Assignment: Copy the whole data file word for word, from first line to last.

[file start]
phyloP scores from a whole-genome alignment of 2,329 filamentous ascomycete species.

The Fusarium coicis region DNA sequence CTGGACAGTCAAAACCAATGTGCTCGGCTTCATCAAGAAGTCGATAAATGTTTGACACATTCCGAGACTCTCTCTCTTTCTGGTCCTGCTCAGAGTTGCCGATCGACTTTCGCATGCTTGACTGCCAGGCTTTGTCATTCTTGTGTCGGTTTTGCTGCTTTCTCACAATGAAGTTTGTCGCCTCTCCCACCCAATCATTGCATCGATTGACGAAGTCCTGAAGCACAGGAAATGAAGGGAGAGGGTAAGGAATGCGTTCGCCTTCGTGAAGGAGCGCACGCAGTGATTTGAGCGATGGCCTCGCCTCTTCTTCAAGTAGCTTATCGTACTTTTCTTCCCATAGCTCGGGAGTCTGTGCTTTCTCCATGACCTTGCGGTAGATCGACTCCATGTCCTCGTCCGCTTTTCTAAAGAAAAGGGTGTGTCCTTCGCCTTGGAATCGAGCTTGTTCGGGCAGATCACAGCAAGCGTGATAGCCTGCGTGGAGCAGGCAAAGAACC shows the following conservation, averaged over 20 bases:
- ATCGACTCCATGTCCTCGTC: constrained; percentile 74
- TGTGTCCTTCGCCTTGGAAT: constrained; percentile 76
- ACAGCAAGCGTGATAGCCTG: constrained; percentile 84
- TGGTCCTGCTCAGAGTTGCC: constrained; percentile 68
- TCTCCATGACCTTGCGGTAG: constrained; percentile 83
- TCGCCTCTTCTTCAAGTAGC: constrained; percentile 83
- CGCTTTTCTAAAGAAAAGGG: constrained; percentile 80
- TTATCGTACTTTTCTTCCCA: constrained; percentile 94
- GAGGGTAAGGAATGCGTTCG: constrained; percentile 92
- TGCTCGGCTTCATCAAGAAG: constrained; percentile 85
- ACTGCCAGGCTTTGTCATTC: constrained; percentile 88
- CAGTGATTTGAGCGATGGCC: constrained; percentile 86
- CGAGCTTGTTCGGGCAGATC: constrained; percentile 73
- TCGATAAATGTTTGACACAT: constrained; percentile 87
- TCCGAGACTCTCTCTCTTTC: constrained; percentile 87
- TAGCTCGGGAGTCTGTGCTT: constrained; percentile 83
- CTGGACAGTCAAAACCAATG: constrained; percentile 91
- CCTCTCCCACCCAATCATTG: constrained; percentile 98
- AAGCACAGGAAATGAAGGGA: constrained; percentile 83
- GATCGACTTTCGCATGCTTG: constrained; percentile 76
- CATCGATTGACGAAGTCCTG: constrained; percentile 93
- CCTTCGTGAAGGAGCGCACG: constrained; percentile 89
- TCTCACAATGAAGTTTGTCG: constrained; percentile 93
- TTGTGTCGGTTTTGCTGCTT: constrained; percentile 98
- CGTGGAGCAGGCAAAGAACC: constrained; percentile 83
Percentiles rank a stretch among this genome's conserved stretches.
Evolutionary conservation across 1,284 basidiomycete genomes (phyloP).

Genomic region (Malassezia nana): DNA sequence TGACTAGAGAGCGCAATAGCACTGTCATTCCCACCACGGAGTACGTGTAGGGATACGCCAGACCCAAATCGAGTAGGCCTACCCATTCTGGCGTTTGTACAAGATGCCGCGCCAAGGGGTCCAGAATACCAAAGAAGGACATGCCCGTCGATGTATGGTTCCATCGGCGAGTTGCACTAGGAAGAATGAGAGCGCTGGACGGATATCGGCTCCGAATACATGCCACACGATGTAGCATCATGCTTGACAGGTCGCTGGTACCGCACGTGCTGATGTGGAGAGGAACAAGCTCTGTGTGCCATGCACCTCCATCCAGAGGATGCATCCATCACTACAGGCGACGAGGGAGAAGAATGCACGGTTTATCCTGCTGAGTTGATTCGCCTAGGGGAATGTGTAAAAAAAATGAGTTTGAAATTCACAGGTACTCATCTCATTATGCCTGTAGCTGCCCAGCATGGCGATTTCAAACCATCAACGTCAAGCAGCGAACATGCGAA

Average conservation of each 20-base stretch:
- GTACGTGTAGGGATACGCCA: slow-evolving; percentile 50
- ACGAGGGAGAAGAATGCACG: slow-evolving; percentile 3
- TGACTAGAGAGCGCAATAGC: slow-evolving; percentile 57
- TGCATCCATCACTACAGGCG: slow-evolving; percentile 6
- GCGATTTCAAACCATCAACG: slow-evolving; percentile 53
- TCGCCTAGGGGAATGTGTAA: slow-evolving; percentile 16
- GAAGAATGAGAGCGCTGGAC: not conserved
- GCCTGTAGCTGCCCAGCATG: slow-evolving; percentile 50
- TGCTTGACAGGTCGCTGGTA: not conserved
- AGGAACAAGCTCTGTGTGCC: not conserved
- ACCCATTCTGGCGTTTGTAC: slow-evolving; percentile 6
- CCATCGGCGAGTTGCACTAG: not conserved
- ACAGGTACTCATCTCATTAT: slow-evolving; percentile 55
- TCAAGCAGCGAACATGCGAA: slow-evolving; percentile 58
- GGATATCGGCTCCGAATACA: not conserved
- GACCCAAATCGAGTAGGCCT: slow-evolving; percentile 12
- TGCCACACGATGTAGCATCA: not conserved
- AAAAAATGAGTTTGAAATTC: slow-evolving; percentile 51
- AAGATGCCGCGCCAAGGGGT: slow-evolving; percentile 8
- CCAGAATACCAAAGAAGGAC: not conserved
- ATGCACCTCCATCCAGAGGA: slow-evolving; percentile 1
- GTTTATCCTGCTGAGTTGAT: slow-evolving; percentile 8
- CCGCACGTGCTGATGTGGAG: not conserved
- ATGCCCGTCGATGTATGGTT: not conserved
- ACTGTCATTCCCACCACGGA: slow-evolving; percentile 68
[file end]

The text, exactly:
phyloP scores from a whole-genome alignment of 2,329 filamentous ascomycete species.

The Fusarium coicis region DNA sequence CTGGACAGTCAAAACCAATGTGCTCGGCTTCATCAAGAAGTCGATAAATGTTTGACACATTCCGAGACTCTCTCTCTTTCTGGTCCTGCTCAGAGTTGCCGATCGACTTTCGCATGCTTGACTGCCAGGCTTTGTCATTCTTGTGTCGGTTTTGCTGCTTTCTCACAATGAAGTTTGTCGCCTCTCCCACCCAATCATTGCATCGATTGACGAAGTCCTGAAGCACAGGAAATGAAGGGAGAGGGTAAGGAATGCGTTCGCCTTCGTGAAGGAGCGCACGCAGTGATTTGAGCGATGGCCTCGCCTCTTCTTCAAGTAGCTTATCGTACTTTTCTTCCCATAGCTCGGGAGTCTGTGCTTTCTCCATGACCTTGCGGTAGATCGACTCCATGTCCTCGTCCGCTTTTCTAAAGAAAAGGGTGTGTCCTTCGCCTTGGAATCGAGCTTGTTCGGGCAGATCACAGCAAGCGTGATAGCCTGCGTGGAGCAGGCAAAGAACC shows the following conservation, averaged over 20 bases:
- ATCGACTCCATGTCCTCGTC: constrained; percentile 74
- TGTGTCCTTCGCCTTGGAAT: constrained; percentile 76
- ACAGCAAGCGTGATAGCCTG: constrained; percentile 84
- TGGTCCTGCTCAGAGTTGCC: constrained; percentile 68
- TCTCCATGACCTTGCGGTAG: constrained; percentile 83
- TCGCCTCTTCTTCAAGTAGC: constrained; percentile 83
- CGCTTTTCTAAAGAAAAGGG: constrained; percentile 80
- TTATCGTACTTTTCTTCCCA: constrained; percentile 94
- GAGGGTAAGGAATGCGTTCG: constrained; percentile 92
- TGCTCGGCTTCATCAAGAAG: constrained; percentile 85
- ACTGCCAGGCTTTGTCATTC: constrained; percentile 88
- CAGTGATTTGAGCGATGGCC: constrained; percentile 86
- CGAGCTTGTTCGGGCAGATC: constrained; percentile 73
- TCGATAAATGTTTGACACAT: constrained; percentile 87
- TCCGAGACTCTCTCTCTTTC: constrained; percentile 87
- TAGCTCGGGAGTCTGTGCTT: constrained; percentile 83
- CTGGACAGTCAAAACCAATG: constrained; percentile 91
- CCTCTCCCACCCAATCATTG: constrained; percentile 98
- AAGCACAGGAAATGAAGGGA: constrained; percentile 83
- GATCGACTTTCGCATGCTTG: constrained; percentile 76
- CATCGATTGACGAAGTCCTG: constrained; percentile 93
- CCTTCGTGAAGGAGCGCACG: constrained; percentile 89
- TCTCACAATGAAGTTTGTCG: constrained; percentile 93
- TTGTGTCGGTTTTGCTGCTT: constrained; percentile 98
- CGTGGAGCAGGCAAAGAACC: constrained; percentile 83
Percentiles rank a stretch among this genome's conserved stretches.
Evolutionary conservation across 1,284 basidiomycete genomes (phyloP).

Genomic region (Malassezia nana): DNA sequence TGACTAGAGAGCGCAATAGCACTGTCATTCCCACCACGGAGTACGTGTAGGGATACGCCAGACCCAAATCGAGTAGGCCTACCCATTCTGGCGTTTGTACAAGATGCCGCGCCAAGGGGTCCAGAATACCAAAGAAGGACATGCCCGTCGATGTATGGTTCCATCGGCGAGTTGCACTAGGAAGAATGAGAGCGCTGGACGGATATCGGCTCCGAATACATGCCACACGATGTAGCATCATGCTTGACAGGTCGCTGGTACCGCACGTGCTGATGTGGAGAGGAACAAGCTCTGTGTGCCATGCACCTCCATCCAGAGGATGCATCCATCACTACAGGCGACGAGGGAGAAGAATGCACGGTTTATCCTGCTGAGTTGATTCGCCTAGGGGAATGTGTAAAAAAAATGAGTTTGAAATTCACAGGTACTCATCTCATTATGCCTGTAGCTGCCCAGCATGGCGATTTCAAACCATCAACGTCAAGCAGCGAACATGCGAA

Average conservation of each 20-base stretch:
- GTACGTGTAGGGATACGCCA: slow-evolving; percentile 50
- ACGAGGGAGAAGAATGCACG: slow-evolving; percentile 3
- TGACTAGAGAGCGCAATAGC: slow-evolving; percentile 57
- TGCATCCATCACTACAGGCG: slow-evolving; percentile 6
- GCGATTTCAAACCATCAACG: slow-evolving; percentile 53
- TCGCCTAGGGGAATGTGTAA: slow-evolving; percentile 16
- GAAGAATGAGAGCGCTGGAC: not conserved
- GCCTGTAGCTGCCCAGCATG: slow-evolving; percentile 50
- TGCTTGACAGGTCGCTGGTA: not conserved
- AGGAACAAGCTCTGTGTGCC: not conserved
- ACCCATTCTGGCGTTTGTAC: slow-evolving; percentile 6
- CCATCGGCGAGTTGCACTAG: not conserved
- ACAGGTACTCATCTCATTAT: slow-evolving; percentile 55
- TCAAGCAGCGAACATGCGAA: slow-evolving; percentile 58
- GGATATCGGCTCCGAATACA: not conserved
- GACCCAAATCGAGTAGGCCT: slow-evolving; percentile 12
- TGCCACACGATGTAGCATCA: not conserved
- AAAAAATGAGTTTGAAATTC: slow-evolving; percentile 51
- AAGATGCCGCGCCAAGGGGT: slow-evolving; percentile 8
- CCAGAATACCAAAGAAGGAC: not conserved
- ATGCACCTCCATCCAGAGGA: slow-evolving; percentile 1
- GTTTATCCTGCTGAGTTGAT: slow-evolving; percentile 8
- CCGCACGTGCTGATGTGGAG: not conserved
- ATGCCCGTCGATGTATGGTT: not conserved
- ACTGTCATTCCCACCACGGA: slow-evolving; percentile 68